13. Draw a square on its sides. (Use a lead pencil.)
ILL. 71. - First Basting of the Patch.
14. Cut out the material on the lines drawn. In this way you get rid of the worn material around the hole.
15. Make a diagonal cut at each corner.
16. Turn the edges under with the needle, keeping the corners perfectly neat and square.
17. Baste the edge of the turns with even basting. See Illustration No. 72.
18. Hem the garment down on the patch (beginning to hem in the centre of one side).
19. Take out all basting stitches.
20. Press the patch carefully on the wrong side.
Another Way of Patching.
1. Cut out all worn material around the hole.
2. Make a diagonal cut at each corner one-fourth of an inch.
3. Turn the edges down as far as the diagonal cut at each corner will permit.
1LL. 72. - Patch Basted Ready for Second Hemming.
ILL. 73. - Calico Patch Properly Matched.
4. Turn down the patch as before.
5. Baste the right side of the patch to the wrong side of the garment (centre to centre).
6. Hem it first on the right side (that is, hem the garment to the patch).
7. Turn and hem it on the wrong side (that is, hem the patch to the garment last). See Illustration No. 73.
Note. - This method is preferred by many persons, especially in matching figured or striped materials.
Mistakes Likely to Occur in Patching.
1. Size of patch, either too small or too large.
2. Warp of patch and garment not running parallel with each other.
3. Patch held upside down while hemming.
4. Corners not true and drawn in sewing.
ILL. 74. - Catch-Stitched Patch, Right Side.
Catch - Stitched Patch.
This method is used in patching garments made of flannel or cloth. The fact that, owing to the thickness of the materials, the edges need not be turned, makes this in many respects the easiest of all patches.
The catch-stitch should be taken through the patch and material together on one side only, because, for the sake of protection, the stitch is carried over the raw edges, and the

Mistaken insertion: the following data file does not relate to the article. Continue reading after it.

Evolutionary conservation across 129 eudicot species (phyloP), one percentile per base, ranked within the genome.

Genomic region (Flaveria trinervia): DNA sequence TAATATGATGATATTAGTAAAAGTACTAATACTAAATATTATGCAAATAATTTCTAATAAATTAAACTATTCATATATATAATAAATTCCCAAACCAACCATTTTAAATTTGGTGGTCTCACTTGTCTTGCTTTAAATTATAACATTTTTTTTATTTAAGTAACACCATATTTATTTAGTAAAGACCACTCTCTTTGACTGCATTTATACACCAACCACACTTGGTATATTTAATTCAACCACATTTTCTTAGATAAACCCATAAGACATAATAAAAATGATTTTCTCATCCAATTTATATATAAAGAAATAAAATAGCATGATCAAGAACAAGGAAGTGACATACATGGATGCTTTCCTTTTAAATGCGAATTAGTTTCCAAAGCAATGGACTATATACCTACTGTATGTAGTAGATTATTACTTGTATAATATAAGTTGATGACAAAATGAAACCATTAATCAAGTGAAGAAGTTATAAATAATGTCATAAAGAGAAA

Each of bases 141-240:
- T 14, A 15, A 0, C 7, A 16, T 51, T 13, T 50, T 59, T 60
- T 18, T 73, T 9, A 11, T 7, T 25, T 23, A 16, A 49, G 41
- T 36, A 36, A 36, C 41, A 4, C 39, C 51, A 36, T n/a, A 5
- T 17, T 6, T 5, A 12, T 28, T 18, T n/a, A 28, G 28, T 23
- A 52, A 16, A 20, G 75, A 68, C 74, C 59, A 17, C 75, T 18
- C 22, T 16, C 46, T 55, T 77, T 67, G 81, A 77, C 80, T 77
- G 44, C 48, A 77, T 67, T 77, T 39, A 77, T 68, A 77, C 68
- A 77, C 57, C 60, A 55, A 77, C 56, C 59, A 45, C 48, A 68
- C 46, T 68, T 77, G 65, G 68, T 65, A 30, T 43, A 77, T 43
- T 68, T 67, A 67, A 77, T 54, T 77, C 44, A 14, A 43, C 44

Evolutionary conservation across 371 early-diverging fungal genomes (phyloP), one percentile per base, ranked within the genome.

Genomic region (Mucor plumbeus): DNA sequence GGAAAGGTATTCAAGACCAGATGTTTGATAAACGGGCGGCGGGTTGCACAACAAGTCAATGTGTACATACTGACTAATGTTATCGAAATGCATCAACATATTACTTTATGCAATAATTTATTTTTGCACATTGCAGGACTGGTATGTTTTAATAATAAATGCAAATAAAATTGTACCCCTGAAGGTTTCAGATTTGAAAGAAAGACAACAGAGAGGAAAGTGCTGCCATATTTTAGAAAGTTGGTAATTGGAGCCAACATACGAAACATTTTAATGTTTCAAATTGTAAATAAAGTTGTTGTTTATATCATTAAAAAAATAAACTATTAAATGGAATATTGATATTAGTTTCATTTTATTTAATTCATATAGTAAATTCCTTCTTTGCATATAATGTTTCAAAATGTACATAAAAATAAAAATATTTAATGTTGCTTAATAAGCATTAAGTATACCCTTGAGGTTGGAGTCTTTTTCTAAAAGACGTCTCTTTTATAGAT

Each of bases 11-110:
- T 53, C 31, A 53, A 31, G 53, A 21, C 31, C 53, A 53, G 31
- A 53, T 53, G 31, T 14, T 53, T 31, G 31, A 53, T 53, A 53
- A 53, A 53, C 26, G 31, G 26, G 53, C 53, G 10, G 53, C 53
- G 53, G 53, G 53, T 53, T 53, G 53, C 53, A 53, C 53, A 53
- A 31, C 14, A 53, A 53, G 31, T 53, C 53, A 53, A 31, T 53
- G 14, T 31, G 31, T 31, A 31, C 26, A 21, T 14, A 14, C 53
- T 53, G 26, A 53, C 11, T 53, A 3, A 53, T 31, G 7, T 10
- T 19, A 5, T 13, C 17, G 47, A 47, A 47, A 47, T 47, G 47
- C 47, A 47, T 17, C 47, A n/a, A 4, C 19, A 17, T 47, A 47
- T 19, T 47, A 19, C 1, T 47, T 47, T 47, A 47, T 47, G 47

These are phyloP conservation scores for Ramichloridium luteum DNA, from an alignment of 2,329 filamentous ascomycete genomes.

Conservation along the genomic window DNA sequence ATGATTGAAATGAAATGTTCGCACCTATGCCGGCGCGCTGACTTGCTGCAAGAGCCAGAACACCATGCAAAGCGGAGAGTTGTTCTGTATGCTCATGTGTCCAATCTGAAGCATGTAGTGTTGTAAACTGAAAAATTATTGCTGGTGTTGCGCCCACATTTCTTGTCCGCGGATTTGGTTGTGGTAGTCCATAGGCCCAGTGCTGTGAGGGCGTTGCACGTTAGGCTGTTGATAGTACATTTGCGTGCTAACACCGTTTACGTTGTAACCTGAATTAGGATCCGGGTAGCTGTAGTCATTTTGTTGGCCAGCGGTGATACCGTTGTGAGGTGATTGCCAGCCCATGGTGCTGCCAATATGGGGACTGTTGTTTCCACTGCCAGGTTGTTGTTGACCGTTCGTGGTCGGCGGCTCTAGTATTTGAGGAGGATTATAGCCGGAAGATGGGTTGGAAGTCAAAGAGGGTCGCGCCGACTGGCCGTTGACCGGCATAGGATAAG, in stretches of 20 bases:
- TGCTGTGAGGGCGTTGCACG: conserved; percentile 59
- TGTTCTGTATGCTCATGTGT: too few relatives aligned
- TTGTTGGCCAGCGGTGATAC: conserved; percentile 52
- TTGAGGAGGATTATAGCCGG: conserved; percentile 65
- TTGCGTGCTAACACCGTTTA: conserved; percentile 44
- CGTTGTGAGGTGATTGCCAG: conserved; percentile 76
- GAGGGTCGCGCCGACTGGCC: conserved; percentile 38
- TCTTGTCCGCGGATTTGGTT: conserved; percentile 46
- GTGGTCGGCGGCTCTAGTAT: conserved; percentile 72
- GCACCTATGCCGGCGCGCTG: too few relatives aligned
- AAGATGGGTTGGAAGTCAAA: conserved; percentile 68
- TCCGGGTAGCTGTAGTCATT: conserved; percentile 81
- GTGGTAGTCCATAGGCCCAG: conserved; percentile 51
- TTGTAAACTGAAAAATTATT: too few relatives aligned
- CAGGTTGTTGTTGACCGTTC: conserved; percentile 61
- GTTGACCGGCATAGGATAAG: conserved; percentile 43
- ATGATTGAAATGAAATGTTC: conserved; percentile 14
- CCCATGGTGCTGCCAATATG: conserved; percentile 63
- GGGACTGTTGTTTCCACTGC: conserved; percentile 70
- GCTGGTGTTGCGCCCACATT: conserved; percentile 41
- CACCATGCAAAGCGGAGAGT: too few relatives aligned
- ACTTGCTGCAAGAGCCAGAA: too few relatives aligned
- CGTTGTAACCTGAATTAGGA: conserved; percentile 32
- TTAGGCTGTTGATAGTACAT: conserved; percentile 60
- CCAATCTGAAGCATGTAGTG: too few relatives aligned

ILL. 75. - Catch - Stitched Patch, Wrong Side.
ILL. 76. - The Wrong Side, of an Overseamed Patch with the Edges Overcast.
second side of the stitch is taken merely through the single flannel of the garment.
Materials. - The materials required are: Cloth or flannel representing a garment; a patch to match four inches square; "between" needles; silk or cotton, according to material; scissors; ruler or tape measure.
1. Cut out all worn material around the hole.
2. The piece intended for the patch must be three-fourths of an inch larger than the hole when thus prepared.
3. Tack the patch to the wrong side of the garment, with nap of the two pieces running the same way.
4. See that they agree with regard to warp and woof.
5. Turn the material over with the right side up and catch-stitch the garment to the patch. See Illustration No. 74.
6. Catch-stitch the patch to the garment on the wrong side. See Illustration No. 75.
Note. - A patch may be either overseamed or hackstitched into a garment. When made in this way, the edges should be opened and pressed on the wrong side. The edges may be finished by overcasting or buttonholing. See Illustration No. 76.